Monday, September 1, 2014

The Last of Us: Breaking Stereotypes and Heads

On July 29, The Last of Us: Remastered was released for Sony’s PlayStation 4. It is a visually updated version of the original, which came out only a year earlier for the PlayStation 3. While it is not unusual for a game to be remade with updated graphics, it is rare for a game to be remade so soon after the original. However, when considering the incredible critical and commercial reception The Last of Us has received, creating a remastered version makes sense. In addition to its popularity, The Last of Us  is an abnormality in the game industry. Unlike other blockbusters such as Call of Duty and Grand Theft Auto, The Last of Us is loved primarily for its story and character as opposed to its gameplay, which is still excellent. The story takes place in a post-apocalyptic future, in which the player plays as a grizzled old man named Joel who escorts a girl named Ellie across the U.S. while fighting off hostile human survivors and zombie-like enemies that are infected with a fictional mutation of the real Cordyceps fungus.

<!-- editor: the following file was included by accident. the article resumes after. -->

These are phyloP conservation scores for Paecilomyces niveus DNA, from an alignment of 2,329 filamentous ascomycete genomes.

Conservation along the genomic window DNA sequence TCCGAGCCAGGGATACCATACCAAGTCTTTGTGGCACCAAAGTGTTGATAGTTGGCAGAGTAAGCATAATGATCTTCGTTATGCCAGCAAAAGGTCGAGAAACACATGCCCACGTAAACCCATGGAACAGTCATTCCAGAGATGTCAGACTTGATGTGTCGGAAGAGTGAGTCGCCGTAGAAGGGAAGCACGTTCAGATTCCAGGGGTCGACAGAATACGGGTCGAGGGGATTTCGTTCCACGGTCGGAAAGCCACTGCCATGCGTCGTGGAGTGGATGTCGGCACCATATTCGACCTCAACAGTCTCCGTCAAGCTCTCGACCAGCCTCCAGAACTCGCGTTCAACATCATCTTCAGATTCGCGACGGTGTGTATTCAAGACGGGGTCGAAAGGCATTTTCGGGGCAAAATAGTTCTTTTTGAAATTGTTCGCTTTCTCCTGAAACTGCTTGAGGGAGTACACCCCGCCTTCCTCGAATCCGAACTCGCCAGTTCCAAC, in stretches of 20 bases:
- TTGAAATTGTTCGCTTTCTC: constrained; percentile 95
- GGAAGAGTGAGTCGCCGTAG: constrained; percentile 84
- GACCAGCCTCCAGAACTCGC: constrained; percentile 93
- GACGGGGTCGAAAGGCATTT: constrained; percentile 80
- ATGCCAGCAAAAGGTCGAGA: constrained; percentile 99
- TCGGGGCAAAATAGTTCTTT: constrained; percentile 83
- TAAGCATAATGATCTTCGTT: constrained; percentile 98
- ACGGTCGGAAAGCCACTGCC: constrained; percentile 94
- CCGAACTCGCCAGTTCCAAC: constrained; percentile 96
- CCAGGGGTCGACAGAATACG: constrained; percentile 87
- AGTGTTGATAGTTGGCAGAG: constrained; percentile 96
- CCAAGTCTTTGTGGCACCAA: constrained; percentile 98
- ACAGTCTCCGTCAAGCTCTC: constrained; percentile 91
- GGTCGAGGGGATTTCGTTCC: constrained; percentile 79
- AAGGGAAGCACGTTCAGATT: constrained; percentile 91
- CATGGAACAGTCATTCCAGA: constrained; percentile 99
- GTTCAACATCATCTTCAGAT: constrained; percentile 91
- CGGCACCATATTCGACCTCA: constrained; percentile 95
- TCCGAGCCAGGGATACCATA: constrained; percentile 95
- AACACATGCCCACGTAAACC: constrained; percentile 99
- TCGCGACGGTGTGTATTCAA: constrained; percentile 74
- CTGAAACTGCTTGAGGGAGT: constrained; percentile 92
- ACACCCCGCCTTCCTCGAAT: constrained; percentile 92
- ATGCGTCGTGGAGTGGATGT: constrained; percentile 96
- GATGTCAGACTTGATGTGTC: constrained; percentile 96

The Last of Us breaks stereotypes not only within the game industry by showing that video games can be much more than mindless entertainment, but in broader American culture as well with its portrayal of LGBT characters. A testament to the strength of the game’s narrative is that on July 28 in Santa Monica, California there was a live reading of the script by the voice actors. The fact that a The Last of Us’s story could stand on its own without any gameplay breaks the stereotype that video games can’t tell incredible and impactful stories.  

In addition to the main game, a side story was released in February entitled The Last of Us: Left Behind. As opposed to the main story in which Joel is playable, Left Behind puts the player in control of Ellie. The side story explores, in the form of flashbacks, Ellie’s past, particularly her romantic relationship with a girl named Riley. This relationship breaks the stereotype that lesbians are all crazed overly masculine women who hate all men. Ellie and Riley are simply people, and their sexuality is an element of their character, it doesn’t define them. An interesting thing to note is that actress Ellen Page accused the developers of The Last of Us of using her likeness to create Ellie before she came out and before Ellie was revealed to be lesbian.  

1 comment:

  1. I found this interesting and I noticed in the game myself that ellie is neither masculine nor extremely feminine and I think it portrays what an actual lesbian may be like instead of basing her on common stereotypes